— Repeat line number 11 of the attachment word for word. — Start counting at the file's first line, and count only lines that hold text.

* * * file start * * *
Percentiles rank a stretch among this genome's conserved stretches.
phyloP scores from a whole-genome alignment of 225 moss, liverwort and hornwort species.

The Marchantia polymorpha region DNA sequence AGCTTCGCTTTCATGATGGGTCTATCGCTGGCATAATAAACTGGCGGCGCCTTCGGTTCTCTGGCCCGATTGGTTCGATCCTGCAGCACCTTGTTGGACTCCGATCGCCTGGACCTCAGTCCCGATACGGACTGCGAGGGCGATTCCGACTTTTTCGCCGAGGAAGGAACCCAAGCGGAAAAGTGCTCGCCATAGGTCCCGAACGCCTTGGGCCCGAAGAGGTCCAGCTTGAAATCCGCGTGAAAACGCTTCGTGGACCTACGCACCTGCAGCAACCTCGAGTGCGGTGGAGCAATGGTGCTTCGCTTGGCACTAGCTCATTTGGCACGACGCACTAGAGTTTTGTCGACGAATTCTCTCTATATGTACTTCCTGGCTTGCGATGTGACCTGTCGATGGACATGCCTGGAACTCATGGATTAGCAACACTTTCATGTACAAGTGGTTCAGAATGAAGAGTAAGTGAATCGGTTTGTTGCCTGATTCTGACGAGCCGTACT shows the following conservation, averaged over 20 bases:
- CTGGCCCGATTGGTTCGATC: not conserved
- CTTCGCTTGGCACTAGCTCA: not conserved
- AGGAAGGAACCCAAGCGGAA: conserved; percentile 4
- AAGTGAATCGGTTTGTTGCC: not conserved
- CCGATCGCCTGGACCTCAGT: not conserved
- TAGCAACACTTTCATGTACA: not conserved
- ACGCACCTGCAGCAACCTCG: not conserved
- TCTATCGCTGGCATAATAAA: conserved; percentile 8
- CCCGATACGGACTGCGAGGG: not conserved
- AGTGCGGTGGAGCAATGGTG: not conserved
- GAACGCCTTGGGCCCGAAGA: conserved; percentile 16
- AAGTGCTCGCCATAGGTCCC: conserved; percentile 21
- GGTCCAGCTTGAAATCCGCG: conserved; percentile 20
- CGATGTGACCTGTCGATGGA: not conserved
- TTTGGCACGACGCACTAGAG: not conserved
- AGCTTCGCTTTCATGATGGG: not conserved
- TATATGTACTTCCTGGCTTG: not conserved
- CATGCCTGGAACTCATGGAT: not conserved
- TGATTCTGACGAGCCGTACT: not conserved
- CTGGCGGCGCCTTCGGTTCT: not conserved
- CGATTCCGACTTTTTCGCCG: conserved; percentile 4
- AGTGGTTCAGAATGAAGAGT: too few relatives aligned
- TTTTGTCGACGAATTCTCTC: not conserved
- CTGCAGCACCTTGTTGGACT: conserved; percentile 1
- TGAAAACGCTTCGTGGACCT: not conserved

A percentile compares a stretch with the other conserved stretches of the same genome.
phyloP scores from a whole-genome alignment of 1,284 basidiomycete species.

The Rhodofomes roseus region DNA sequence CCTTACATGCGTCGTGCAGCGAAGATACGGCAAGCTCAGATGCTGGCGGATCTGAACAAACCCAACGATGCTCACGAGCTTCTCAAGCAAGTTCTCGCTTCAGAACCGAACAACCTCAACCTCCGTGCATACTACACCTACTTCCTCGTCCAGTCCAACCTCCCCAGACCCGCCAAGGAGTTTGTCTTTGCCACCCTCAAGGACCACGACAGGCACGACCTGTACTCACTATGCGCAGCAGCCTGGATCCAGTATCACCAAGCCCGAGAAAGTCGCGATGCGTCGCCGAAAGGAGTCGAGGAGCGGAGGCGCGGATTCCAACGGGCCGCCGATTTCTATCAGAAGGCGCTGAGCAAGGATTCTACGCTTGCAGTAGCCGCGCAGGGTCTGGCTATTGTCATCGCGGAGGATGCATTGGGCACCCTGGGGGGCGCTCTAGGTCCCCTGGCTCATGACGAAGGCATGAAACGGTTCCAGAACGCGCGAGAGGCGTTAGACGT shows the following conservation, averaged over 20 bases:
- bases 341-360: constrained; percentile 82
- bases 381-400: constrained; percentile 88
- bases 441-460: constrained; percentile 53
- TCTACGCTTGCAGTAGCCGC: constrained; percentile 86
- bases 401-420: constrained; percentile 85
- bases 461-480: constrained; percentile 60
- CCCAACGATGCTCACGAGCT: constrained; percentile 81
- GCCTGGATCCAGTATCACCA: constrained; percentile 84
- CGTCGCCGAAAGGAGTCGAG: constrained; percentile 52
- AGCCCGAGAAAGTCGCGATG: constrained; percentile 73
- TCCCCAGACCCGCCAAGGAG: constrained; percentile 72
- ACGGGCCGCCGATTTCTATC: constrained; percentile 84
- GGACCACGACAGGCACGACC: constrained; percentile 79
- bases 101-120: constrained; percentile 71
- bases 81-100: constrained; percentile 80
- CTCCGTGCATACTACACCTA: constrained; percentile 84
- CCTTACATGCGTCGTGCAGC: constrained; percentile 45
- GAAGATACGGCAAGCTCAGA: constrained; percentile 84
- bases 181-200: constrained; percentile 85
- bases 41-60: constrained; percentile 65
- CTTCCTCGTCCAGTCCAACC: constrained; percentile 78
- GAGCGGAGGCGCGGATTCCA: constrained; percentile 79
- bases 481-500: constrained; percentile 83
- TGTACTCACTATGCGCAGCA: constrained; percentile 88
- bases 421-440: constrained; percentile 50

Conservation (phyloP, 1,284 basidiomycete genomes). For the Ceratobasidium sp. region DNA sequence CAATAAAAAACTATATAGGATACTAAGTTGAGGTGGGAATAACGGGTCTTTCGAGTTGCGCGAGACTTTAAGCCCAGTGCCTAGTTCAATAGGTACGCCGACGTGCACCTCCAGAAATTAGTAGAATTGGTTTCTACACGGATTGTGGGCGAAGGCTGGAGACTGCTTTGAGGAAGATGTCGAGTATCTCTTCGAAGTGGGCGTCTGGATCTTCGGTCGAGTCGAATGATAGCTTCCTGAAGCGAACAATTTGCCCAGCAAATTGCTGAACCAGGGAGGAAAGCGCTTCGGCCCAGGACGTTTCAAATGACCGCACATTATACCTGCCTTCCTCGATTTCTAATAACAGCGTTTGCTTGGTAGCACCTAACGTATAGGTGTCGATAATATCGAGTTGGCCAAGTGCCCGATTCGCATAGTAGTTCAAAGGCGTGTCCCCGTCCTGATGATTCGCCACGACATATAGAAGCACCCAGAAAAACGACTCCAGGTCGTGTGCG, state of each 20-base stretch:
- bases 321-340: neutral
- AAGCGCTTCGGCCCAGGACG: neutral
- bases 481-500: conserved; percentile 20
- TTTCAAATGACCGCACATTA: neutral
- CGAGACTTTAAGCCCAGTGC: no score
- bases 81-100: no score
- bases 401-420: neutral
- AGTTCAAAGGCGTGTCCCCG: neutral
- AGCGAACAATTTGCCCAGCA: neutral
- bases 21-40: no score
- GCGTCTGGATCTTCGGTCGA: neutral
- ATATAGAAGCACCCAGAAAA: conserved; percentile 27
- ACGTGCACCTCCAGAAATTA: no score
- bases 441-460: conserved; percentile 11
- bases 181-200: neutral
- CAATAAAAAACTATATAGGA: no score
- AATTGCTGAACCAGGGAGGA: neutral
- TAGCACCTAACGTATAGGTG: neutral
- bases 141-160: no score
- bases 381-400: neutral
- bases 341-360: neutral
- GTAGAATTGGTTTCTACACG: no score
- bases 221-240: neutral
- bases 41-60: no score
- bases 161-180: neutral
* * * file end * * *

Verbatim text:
- TCTATCGCTGGCATAATAAA: conserved; percentile 8